I cut the the hanging shoe holder down to three-wide pieces (this will change depending on the size of your tub, fit as many as you can). Hot glue it to the side, and then fill them with crayons, markers, or even keep one as a drink holder! I put the kids tablets, colouring books, video games, etc in the tubs. They each have their own so there’s no fighting over colours, and there’s a place for them to put things back so it doesn’t get messy.
One more little trick: Put a bunch of pieces of plain paper and a box of crayons in a ziplock bag and keep it in your purse. This is great for restaurants when they start complaining that they’re bored!
Little Surprises Help the Chaos From Climbing!
Next up, I make surprise bags. I found these little knapsacks a couple years ago on clearance after back to school was over. Buy some little goodies, treats, toys, maybe a colouring book, and wrap them up in tissue paper. I try to have one surprise for every hour of the road trip. When the kids start amping up and getting a little bit crazy, I yell out “SURPRISE TIME”.
Each kid riffles through the bag, squeezing all the wrapped goodies, and trying to guess what it is, then they pick one to open. I try to do this roughly every other hour, so that they have enough to get to Florida, and back home. The last thing I want to do at the end of a vacation is have to shop for more surprises – I want to spend every last second by the pool!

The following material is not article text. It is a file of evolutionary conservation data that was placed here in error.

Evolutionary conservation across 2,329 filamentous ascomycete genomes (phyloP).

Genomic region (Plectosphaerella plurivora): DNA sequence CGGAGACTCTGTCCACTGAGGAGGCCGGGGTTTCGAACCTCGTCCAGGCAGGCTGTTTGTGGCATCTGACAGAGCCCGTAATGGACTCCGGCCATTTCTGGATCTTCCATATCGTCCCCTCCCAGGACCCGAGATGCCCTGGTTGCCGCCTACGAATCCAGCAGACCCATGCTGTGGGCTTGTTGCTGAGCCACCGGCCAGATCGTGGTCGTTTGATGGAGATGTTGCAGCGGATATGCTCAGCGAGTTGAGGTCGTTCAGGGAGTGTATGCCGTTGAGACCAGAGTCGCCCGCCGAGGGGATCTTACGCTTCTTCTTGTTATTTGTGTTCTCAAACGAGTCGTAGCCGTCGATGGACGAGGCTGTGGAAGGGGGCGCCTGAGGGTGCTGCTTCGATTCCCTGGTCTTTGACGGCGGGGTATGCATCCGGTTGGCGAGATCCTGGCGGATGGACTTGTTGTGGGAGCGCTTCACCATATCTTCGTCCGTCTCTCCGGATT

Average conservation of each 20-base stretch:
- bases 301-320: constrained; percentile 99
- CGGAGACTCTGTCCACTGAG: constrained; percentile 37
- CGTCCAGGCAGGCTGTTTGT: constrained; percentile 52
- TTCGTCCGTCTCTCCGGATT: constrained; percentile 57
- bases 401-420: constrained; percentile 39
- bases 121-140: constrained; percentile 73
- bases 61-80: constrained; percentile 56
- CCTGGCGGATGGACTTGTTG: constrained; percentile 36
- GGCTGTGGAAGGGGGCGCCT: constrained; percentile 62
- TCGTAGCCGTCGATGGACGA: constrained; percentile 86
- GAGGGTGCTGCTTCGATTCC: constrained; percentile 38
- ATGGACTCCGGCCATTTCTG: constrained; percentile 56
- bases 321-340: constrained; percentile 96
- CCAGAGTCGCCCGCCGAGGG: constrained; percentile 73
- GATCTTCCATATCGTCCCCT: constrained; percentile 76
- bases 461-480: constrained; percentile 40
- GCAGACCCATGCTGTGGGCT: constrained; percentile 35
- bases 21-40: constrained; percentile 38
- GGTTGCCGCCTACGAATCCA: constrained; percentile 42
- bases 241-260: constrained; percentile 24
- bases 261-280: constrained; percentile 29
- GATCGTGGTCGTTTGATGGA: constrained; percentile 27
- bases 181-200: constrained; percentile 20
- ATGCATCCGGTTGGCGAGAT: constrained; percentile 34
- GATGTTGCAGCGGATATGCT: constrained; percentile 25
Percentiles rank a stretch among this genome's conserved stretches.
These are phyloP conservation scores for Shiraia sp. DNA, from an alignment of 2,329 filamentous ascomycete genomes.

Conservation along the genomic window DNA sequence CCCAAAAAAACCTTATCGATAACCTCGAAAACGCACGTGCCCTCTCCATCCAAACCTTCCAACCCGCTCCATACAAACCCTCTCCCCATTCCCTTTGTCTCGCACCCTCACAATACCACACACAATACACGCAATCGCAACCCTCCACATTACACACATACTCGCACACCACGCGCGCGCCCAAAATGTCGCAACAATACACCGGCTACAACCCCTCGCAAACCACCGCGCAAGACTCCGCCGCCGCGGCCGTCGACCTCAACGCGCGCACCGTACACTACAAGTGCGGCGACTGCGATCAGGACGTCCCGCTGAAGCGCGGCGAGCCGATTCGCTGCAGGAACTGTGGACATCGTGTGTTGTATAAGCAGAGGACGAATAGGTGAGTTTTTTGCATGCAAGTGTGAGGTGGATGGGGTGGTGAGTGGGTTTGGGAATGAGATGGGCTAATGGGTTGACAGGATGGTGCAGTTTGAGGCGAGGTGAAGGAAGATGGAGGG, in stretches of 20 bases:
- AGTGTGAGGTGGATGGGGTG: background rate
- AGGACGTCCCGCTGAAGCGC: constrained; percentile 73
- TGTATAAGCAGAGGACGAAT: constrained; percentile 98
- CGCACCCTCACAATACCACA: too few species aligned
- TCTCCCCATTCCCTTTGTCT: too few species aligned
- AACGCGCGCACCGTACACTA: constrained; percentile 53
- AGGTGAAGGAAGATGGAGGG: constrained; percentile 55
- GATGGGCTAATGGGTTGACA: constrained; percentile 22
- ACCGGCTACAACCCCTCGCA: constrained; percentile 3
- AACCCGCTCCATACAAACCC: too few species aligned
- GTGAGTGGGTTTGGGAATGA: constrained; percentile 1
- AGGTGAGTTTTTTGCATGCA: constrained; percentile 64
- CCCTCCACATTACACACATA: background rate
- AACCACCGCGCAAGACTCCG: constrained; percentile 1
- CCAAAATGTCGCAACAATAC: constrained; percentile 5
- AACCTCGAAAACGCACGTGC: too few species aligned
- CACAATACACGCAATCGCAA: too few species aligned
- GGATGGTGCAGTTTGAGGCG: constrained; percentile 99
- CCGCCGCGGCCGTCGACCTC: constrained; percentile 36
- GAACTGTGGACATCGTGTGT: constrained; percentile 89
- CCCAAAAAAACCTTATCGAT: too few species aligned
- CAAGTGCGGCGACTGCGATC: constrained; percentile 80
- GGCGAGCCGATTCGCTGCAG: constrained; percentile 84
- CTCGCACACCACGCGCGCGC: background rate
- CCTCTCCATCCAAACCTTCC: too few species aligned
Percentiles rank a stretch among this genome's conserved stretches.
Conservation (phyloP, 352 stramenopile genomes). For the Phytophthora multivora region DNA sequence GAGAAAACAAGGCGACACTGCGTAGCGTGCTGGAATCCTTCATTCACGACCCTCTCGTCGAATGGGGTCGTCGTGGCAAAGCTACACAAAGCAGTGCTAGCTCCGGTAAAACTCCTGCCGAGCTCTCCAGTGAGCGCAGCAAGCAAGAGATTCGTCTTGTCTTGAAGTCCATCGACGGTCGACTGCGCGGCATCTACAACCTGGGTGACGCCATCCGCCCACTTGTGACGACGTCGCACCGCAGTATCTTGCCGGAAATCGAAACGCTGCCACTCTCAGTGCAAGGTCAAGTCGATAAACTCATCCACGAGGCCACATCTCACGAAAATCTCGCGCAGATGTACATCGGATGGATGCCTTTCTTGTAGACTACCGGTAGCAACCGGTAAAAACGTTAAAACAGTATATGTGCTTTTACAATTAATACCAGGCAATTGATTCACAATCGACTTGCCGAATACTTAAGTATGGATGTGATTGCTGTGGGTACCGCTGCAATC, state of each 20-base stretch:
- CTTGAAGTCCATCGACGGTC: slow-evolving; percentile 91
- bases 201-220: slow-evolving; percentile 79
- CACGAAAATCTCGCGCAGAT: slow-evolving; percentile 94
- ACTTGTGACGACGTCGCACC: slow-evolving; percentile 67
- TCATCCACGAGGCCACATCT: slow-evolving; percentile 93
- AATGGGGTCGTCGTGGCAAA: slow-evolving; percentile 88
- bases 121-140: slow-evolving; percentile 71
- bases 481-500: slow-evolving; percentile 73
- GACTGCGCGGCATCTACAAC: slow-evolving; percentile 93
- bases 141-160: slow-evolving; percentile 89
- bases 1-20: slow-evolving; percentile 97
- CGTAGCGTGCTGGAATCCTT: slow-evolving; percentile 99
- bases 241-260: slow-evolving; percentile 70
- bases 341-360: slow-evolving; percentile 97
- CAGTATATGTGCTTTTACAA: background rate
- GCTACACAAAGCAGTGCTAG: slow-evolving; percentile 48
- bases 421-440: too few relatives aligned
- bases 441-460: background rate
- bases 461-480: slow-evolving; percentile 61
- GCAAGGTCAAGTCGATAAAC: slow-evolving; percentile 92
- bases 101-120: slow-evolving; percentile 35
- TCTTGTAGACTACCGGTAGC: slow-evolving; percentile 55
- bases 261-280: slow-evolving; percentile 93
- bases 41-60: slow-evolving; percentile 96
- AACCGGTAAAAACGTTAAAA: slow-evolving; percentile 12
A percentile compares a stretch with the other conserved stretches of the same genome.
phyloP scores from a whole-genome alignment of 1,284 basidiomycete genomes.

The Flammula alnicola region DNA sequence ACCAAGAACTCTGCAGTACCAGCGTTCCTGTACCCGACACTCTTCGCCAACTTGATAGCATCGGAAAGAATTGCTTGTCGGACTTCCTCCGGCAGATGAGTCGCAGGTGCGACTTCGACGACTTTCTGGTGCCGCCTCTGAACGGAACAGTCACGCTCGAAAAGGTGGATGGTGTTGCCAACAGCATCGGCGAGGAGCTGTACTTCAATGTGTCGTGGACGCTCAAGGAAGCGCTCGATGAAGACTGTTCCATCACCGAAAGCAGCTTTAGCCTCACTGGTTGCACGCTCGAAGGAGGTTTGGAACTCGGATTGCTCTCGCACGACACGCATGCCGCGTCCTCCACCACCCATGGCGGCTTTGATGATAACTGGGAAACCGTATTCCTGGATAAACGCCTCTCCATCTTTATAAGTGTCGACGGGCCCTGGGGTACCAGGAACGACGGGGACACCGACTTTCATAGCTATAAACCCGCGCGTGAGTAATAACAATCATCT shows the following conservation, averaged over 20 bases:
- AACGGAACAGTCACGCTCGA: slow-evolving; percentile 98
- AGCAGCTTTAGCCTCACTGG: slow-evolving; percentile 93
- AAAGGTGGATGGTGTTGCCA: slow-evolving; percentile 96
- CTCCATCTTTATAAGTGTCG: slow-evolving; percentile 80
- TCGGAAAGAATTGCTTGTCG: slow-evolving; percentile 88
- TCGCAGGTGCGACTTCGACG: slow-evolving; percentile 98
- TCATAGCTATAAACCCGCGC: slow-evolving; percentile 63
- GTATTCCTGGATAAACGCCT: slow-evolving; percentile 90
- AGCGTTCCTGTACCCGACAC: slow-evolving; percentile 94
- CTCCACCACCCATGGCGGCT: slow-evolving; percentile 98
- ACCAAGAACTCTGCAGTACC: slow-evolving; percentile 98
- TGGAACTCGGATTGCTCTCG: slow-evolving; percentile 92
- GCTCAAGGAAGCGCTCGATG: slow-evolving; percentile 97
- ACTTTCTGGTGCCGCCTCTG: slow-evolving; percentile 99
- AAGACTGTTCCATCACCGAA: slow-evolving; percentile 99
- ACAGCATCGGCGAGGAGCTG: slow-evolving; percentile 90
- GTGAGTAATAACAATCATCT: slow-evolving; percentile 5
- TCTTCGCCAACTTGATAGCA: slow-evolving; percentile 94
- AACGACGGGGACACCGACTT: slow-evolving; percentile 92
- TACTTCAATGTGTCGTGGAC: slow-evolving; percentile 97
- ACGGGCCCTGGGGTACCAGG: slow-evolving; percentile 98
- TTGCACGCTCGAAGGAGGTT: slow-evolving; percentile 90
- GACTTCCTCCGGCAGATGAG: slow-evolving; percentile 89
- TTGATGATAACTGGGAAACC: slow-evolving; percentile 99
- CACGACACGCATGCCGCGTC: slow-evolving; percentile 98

Another thing I’ve done is bags based on the states we drive through. When you enter another state, they get that bag. I fill it with state related items, like the state fruit, or toys based on inventions from people born there. It takes a bit more time on your end, but the kids get a lot out of it. See, a road trip can be educational too!
Timing, Timing Timing.
So, this is the tip that you’ll read and go “ugh”. I’m sorry, but I promise it really helps.
Like, really early.
I pull out of our driveway at 2am. The kids go to bed as late as they want the night before (Bo puts them to bed, because I’m in bed and asleep by 6pm), and yes I drive first because I’m the morning person in the relationship. Let them be as tired as possible so they sleep in the car for as much of your road trip as possible. Best case, they sleep until about 8am. Our first day of driving is 13.5ish hours. By getting a good sleep in through the night, we’re almost halfway done the driving when they wake up.